testing a new form of peer review - again
Wed Jul 4, 2018
eLife is trying another experiment in peer review. When they launched back in 2012 they introduced a form of peer review known as consultative peer review. They are now looking at a new iteration on the peer review idea.
Trials in how peer review is done are quite rare, so I think this is going to be interesting to keep track of.
The new idea is that once an article has been accepted for full review by one of the editors, the journal is going to publish the article, along with all comments. Previously an article might get rejected at this stage. Now an article that would have been rejected gets published, with all of the caveats that would haver led to its previous rejection.
They capture nicely some of the pros and cons of their thinking in this blog post.
They are limiting the initial trial to 300 papers, and authors can choose to enter the trial or not.
Authors will also have the choice to withdraw their paper if in the peer review process actual serious flaws are discovered, but that choice will like with the authors.
One of the aims of this experiment is to try to shift the “job of the journal” from being the indication of a stamp of approval, to being the container for the discussion around the quality of the work.
There is also a recognition that most articles that get rejected in one location go on to eventually be published, so the idea of “gate keeping” is seen mainly as being a drag on the scholarly ecosystem.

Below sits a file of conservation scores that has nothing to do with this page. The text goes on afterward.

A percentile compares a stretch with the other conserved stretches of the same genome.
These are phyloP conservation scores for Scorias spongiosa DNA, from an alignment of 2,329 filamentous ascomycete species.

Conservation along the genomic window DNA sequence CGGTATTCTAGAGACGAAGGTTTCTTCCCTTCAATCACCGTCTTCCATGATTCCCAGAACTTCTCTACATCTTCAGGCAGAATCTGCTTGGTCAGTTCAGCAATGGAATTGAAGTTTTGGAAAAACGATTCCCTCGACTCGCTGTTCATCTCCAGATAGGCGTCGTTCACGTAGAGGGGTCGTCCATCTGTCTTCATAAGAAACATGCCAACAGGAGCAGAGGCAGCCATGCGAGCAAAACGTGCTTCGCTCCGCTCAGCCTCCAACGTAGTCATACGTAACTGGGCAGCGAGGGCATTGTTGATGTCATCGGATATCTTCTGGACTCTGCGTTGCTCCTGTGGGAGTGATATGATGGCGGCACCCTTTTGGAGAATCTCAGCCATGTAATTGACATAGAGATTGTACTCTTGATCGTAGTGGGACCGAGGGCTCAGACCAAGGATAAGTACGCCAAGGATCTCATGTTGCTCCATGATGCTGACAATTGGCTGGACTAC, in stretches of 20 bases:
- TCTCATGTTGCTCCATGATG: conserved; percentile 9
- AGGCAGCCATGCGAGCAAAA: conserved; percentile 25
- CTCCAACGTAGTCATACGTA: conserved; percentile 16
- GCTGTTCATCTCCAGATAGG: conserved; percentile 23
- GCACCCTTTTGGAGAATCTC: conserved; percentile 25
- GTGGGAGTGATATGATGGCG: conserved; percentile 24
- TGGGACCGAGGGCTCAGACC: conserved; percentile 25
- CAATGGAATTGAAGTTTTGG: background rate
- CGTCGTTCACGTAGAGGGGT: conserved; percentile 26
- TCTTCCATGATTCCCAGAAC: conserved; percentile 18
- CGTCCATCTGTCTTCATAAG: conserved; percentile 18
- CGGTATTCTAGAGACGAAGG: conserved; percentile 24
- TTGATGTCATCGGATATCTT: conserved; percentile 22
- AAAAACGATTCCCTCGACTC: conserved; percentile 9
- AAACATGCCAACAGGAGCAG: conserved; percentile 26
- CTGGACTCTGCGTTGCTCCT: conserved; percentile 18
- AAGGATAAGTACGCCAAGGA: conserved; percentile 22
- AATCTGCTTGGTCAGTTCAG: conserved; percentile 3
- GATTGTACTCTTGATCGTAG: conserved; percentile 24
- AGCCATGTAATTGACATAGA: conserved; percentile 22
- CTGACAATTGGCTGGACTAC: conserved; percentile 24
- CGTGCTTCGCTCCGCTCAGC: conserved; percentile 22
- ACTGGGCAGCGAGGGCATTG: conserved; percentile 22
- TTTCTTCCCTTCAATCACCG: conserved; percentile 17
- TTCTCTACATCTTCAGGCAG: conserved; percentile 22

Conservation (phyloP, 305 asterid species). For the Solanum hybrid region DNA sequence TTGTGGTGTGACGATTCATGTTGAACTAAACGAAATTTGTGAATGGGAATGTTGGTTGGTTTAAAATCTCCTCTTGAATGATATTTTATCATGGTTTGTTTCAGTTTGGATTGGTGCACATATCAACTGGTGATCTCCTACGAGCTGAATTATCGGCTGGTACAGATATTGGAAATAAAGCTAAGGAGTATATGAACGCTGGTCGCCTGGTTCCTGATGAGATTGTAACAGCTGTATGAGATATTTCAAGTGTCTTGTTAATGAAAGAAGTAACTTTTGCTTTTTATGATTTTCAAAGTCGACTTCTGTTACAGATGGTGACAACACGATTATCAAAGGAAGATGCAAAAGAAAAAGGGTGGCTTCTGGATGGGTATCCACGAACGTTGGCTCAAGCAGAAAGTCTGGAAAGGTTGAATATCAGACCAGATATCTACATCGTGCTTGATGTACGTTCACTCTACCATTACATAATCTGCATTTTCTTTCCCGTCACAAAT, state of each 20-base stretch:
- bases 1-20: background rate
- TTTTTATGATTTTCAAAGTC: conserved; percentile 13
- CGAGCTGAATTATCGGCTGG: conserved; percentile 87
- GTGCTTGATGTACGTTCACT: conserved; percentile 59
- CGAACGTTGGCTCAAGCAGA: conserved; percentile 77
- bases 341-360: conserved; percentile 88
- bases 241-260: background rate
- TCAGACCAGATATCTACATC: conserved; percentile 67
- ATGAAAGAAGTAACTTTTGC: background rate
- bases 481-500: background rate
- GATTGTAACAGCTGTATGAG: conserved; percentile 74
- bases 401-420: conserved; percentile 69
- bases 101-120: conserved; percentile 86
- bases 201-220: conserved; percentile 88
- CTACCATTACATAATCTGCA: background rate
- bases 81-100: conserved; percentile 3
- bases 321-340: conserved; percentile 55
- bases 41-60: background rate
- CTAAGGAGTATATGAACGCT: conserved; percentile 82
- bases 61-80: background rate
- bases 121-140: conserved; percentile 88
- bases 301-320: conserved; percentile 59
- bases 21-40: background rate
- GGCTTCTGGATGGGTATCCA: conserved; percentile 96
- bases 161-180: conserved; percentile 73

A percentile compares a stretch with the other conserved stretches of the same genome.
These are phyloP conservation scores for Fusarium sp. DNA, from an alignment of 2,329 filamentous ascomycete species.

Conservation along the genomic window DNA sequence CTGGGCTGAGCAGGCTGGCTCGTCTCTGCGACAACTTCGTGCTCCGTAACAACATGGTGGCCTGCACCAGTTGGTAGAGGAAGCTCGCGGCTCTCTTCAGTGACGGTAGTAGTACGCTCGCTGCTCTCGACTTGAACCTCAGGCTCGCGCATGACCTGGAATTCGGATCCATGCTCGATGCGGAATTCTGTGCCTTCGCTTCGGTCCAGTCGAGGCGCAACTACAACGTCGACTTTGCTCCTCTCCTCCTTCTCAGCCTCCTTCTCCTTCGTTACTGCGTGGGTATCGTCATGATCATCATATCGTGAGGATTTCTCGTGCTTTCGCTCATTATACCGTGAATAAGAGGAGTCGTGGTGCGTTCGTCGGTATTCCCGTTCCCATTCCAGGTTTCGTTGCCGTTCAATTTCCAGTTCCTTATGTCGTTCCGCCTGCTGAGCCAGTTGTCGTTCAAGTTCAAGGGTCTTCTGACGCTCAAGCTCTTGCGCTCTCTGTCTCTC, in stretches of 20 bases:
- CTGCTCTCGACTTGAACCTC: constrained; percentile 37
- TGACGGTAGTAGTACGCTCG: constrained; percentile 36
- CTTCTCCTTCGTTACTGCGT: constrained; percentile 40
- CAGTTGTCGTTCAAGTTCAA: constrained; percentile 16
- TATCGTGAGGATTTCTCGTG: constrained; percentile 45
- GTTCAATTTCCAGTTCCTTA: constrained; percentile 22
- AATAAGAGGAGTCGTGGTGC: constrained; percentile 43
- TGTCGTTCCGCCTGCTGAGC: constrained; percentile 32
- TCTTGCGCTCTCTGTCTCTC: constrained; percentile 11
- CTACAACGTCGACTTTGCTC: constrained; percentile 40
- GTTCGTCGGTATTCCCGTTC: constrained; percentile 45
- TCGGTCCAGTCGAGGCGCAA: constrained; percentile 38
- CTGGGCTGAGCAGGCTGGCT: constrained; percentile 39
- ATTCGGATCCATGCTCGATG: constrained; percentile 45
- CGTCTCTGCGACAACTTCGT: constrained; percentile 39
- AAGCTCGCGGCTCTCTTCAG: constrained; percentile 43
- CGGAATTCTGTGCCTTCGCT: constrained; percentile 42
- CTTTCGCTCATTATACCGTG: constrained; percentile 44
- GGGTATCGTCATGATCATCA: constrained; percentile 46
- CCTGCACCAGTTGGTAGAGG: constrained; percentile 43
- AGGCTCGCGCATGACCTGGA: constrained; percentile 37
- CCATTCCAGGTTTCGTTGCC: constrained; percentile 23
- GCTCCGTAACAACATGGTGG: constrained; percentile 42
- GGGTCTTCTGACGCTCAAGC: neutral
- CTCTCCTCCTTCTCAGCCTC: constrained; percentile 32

Some of the things I am interested in finding out from this trial are:
- Will authors care about this distinction, or will they be mainly driven by just wanting to get their work published?
- Will readers and funders be able to clearly distinguish between these kinds of articles and other kinds of articles, will the process matter to them?
- Will this represent a sustainability model that is an alternative to having a catch-all mega journal associated with a premier journal?
- Will post publication discussion of the merits of the paper be enhanced by access to a deeper set of notes about the review process?
There is an editoral about the experiment with some nice comments (using hypothesis - so much nicer that discuss).
I should note that I worked at eLife from 2012 — 2016, so I am far from a disinterested observer.